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Returning a STL vector from a function…

    Question

  • Hi!

     

    In below code snippet I populate a vector with a couple of values. Everything works okay as long as I don’t leave the function. The minute I go outside, the vector gets loaded with rubbish from memory.

     

    When I run the code and checks the vector in the Watch window it looks okay as long as I stay in the function. When I get outside it gets real scary, why?

     

    Below have been simplified.

     

    Code Snippet

    std::vector<CString> get_lstAlpha_Y1()

    {

     

      std::vector<CString> lstAlpha_Y1( 0 );

     

      while( pFeaturePlacement )

      {

        if( lstWhatEver.count() > 0 )

        {

          lst_Y1.push_back(pFeaturePlacement->get_strAngleDegrees() ) );

        }

      pFeaturePlacement = pFeaturePlacement->get_PreviousPlacement();

      }

      return lst_Y1;

    }

     

     

    Inside the function the Watch window give me:

     

    Code Snippet

    + lst_Y1         [2]("65","105")

     

     

    Outside the function the Watch window give me:

     

    Code Snippet
    get_lstAlpha_Y1()                [500780]("65","105",<Bad Ptr>,<Bad Ptr>,<Bad Ptr>,<Bad Ptr>,<Bad Ptr>,<Bad Ptr>,<Bad Ptr>,"f_uv","øìá   €ïá                 "," A•èA•",<Bad ………….and it keeps on….

     

    I know that returning the “entire thing” might not be so clever. Instead I could p*** the vector as a reference or as a as pointer but I had hoped I could use above method.

     

    By the way when I try "get_lstAlpha_Y1().size()" I get the right number of items, not [500780] .

     

    Regards

    KC

    Wednesday, March 12, 2008 10:30 AM

Answers

  • Well...the question is which vector shows "garbage"? The local one ('lst_Y1')? This is normal since once you return from the function, all local variables gets destroyed and cleaned up. The values stored in the local one have been copied to the returned vector though. In other words:

    std::vector<CString> rc = get_lstAlpha_Y1();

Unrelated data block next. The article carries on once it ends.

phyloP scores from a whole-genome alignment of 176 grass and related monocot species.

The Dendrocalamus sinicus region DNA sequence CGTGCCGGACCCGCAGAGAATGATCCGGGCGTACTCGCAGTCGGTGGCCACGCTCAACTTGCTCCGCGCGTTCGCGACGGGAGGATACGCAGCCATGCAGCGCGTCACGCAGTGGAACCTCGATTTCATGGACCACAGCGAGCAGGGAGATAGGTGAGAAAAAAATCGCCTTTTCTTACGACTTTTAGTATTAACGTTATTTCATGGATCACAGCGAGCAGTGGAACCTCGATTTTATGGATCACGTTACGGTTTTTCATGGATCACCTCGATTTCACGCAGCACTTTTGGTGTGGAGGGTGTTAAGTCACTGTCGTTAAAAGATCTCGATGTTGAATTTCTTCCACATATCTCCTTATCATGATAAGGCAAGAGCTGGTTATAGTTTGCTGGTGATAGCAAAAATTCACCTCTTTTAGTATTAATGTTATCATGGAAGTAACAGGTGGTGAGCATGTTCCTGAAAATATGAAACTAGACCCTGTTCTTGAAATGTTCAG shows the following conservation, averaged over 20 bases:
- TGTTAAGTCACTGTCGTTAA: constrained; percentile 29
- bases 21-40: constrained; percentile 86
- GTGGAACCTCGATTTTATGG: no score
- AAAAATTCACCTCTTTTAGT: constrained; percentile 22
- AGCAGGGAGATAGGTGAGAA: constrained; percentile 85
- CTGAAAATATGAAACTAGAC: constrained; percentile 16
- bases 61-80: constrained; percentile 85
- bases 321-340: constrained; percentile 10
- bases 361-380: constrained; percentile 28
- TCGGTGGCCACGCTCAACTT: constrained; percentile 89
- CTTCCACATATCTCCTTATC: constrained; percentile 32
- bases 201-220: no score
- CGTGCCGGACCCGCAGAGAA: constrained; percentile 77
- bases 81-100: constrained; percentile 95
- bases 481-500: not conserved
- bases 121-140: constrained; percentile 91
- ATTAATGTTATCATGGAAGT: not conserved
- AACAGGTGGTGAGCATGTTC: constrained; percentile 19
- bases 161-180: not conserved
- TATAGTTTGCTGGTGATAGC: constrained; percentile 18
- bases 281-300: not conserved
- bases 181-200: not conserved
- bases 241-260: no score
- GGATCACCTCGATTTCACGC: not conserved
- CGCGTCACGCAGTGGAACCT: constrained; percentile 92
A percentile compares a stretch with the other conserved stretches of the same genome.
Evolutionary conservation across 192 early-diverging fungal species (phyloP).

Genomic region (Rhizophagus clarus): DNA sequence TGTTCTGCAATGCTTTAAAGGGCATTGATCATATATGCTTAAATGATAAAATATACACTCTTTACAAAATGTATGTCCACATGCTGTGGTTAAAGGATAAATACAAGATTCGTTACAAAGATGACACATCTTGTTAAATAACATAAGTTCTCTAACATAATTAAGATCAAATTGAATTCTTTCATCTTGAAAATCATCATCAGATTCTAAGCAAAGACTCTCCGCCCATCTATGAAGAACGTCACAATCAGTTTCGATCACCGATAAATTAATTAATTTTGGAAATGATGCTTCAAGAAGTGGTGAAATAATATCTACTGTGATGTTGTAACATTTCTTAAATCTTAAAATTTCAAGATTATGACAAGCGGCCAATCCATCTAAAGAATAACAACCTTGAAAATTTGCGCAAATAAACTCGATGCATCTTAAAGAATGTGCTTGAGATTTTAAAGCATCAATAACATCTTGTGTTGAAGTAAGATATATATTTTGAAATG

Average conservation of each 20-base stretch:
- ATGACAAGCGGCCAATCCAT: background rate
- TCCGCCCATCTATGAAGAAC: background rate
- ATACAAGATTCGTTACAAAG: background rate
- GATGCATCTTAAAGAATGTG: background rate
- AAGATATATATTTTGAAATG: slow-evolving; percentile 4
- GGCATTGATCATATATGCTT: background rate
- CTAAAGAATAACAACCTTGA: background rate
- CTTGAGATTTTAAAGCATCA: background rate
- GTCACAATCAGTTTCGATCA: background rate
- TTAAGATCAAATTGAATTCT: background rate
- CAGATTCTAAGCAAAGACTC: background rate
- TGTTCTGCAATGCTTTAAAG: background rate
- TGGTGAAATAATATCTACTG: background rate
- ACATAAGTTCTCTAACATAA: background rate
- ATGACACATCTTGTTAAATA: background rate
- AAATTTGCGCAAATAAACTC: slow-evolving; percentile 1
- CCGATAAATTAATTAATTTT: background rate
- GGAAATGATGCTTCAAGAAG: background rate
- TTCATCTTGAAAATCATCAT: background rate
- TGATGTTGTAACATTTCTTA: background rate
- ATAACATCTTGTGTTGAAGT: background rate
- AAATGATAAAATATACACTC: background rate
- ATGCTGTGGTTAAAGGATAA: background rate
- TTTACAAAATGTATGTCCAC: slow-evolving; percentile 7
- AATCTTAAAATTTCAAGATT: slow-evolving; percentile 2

'rc' should contain all returned values and should not show "garbage" inside the debugger.

    Finally...as you have pointed out....returning a copy of the vector in the first place is not the best idea in terms of performance...depending on the number of items...
    Wednesday, March 12, 2008 10:55 AM

All replies

  • Well...the question is which vector shows "garbage"? The local one ('lst_Y1')? This is normal since once you return from the function, all local variables gets destroyed and cleaned up. The values stored in the local one have been copied to the returned vector though. In other words:

    std::vector<CString> rc = get_lstAlpha_Y1();

    'rc' should contain all returned values and should not show "garbage" inside the debugger.

    Finally...as you have pointed out....returning a copy of the vector in the first place is not the best idea in terms of performance...depending on the number of items...
    Wednesday, March 12, 2008 10:55 AM
  • Hi!

     

    I forgot to say thank you 

     

    I have passed the vector as a reference, no problems. I was more interested in the issue from a philosophical point of view. The fact that one is allowed to return a vector that gets a totally random size. I just find it a bit odd that there’s no warning from the compiler.

     

    Regards

    KC

     

    Wednesday, March 12, 2008 2:25 PM
  •  Kennet wrote:

    I have passed the vector as a reference, no problems. I was more interested in the issue from a philosophical point of view. The fact that one is allowed to return a vector that gets a totally random size. I just find it a bit odd that there’s no warning from the compiler.



    That is pretty much the whole purpose of the vector and any other class following the RAII (Resource Acquisition Is Initialization) idiom. The vector is a self-contained resource and thus is certainly being able to allow things like copying, returning etc. without the use of helper functions (standard arrays require 'memcpy()' etc. for doing the same thing or are even limited in some functionality).


    And that is also the reason where there is no need to issue a warning. Since a vector management its content ibn every single regard (memory management, copying, construction, destruction etc.), it is a safe operation to e.g. returning a vector from a function -disregarding the number of items.

    Wednesday, March 12, 2008 3:38 PM